(Doozer's point to point also works just fine).

                    And yes, generally most dies do have lead and follow sides. The entry side will have a larger chamfer/lead-in on the I.D., the same way a tap has one on the O.D.
                    Last edited by eKretz; 02-25-2021, 10:32 AM.

                    Comment


                    • #11
                      Originally posted by Bob Engelhardt View Post

                      I can see how theoretically that would work, but how in the world would you hold 2 balls, 2 parallel pieces, and a mic with 2 hands?
                      Maybe it's time for a new shop apprentice.

                      Comment


                      • #12
                        I have no difficulty holding 2 balls and a parallel ( when you get old you can sit on your own, balls that is)
                        itโ€™s a puzzle, but checking a tapered bore with balls and slip gauges is also entertaining
                        mark

                        Comment


                        • #13
                          So go ahead and argue with
                          me that you have been doing it for 30 years and it works,
                          and you feel that there is nothing wring with it, and your
                          daddy's daddy's daddy done it that way. I don't care.
                          You are a hack. Maybe you are proud to be an ignorant hack.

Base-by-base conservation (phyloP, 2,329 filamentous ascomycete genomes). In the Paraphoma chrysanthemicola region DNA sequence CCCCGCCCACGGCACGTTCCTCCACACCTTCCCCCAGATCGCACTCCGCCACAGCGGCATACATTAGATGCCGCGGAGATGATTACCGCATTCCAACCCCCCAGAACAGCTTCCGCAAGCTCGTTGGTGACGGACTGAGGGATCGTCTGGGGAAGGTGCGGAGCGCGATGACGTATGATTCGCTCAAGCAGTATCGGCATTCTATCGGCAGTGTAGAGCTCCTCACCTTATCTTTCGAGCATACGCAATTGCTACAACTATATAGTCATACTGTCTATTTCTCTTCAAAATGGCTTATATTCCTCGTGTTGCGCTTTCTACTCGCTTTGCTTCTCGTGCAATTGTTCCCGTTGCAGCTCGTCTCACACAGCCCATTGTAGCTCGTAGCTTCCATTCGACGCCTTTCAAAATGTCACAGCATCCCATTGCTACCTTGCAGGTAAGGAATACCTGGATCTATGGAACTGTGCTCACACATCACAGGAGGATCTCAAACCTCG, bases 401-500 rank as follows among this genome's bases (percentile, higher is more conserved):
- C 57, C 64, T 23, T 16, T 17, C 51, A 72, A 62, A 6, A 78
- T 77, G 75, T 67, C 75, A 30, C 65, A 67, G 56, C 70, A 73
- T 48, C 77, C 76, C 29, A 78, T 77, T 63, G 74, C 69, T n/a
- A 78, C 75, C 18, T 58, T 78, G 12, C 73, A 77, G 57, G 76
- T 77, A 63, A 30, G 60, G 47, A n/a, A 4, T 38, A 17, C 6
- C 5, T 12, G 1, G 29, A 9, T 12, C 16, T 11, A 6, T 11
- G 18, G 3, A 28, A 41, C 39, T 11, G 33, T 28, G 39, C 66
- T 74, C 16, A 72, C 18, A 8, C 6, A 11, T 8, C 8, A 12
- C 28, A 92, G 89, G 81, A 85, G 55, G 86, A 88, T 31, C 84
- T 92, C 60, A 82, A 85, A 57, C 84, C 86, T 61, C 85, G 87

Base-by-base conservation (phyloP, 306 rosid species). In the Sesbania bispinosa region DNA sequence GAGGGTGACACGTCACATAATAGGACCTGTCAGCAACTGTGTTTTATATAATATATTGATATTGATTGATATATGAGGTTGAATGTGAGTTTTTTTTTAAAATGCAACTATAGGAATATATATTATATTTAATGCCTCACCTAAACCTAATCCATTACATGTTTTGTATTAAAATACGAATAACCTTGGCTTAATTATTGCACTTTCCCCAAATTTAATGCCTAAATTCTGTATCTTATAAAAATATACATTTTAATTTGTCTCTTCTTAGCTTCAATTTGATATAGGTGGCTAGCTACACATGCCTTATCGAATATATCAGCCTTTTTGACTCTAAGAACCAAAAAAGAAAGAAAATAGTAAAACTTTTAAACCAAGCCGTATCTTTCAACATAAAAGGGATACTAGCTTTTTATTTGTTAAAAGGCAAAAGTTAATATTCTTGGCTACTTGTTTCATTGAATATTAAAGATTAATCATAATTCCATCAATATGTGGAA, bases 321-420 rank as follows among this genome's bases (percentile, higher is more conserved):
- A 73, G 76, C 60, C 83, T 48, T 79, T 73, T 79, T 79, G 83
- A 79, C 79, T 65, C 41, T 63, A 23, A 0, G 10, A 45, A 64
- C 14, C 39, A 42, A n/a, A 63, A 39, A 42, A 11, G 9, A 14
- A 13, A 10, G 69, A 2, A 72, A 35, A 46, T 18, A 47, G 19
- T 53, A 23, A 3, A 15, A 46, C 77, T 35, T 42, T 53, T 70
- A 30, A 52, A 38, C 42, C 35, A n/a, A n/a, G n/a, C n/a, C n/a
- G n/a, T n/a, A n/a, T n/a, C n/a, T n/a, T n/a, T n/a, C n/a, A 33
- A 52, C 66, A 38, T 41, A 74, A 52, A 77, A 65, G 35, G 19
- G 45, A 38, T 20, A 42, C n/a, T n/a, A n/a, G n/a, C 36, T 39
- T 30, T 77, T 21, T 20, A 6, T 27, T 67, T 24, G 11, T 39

You love being ignorant because all your friends are ignorant too.
                          And you like having something in common with them. So you
                          make fart jokes and run dies on backwards, and really good
                          and tight. Look brough, got er done! Beer time. Let's discuss
                          how awesome I am because I can die them threads clear up
                          to a shoulder. Yep, pretty sweet doncha tink? Yep dis kinda stiff
                          is for proooofessionals. Don't you office dwellers tink about
                          die'en stuff. Makin treads be man work. Ha ha ho ho.
                          Pass me nother PBR.
                          I love how Doozer brings such ...er, Passion, to a discussion!
                          "A machinist's (WHAP!) best friend (WHAP! WHAP!) is his hammer. (WHAP!)" - Fred Tanner, foreman, Lunenburg Foundry and Engineering machine shop, circa 1979

                          Comment


                          • #14
                            Originally posted by mickeyf View Post

                            I love how Doozer brings such ...er, Passion, to a discussion!
                            Passion? Yea, let's go with that ๐Ÿ˜.
                            If I run the threading die just backward just sort of close to the shoulder and I only sort of a hack? If I don't run the die backward can I still be a hack? I don't want to give up being a hack for one small reason.
                            Anyway, I noticed that he plunge cuts the rough slot. Is this a common/advantageous way to create a rough slot?
                            Last edited by challenger; 02-27-2021, 07:52 AM.

                            Comment


                            • #15
                              Originally posted by mickeyf View Post

                              I love how Doozer brings such ...er, Passion, to a discussion!
                              and who says absolutism is dead?

                              then again, I've always wondered why using dies backwards leaves a terrible finish - I should have been turning them clockwise instead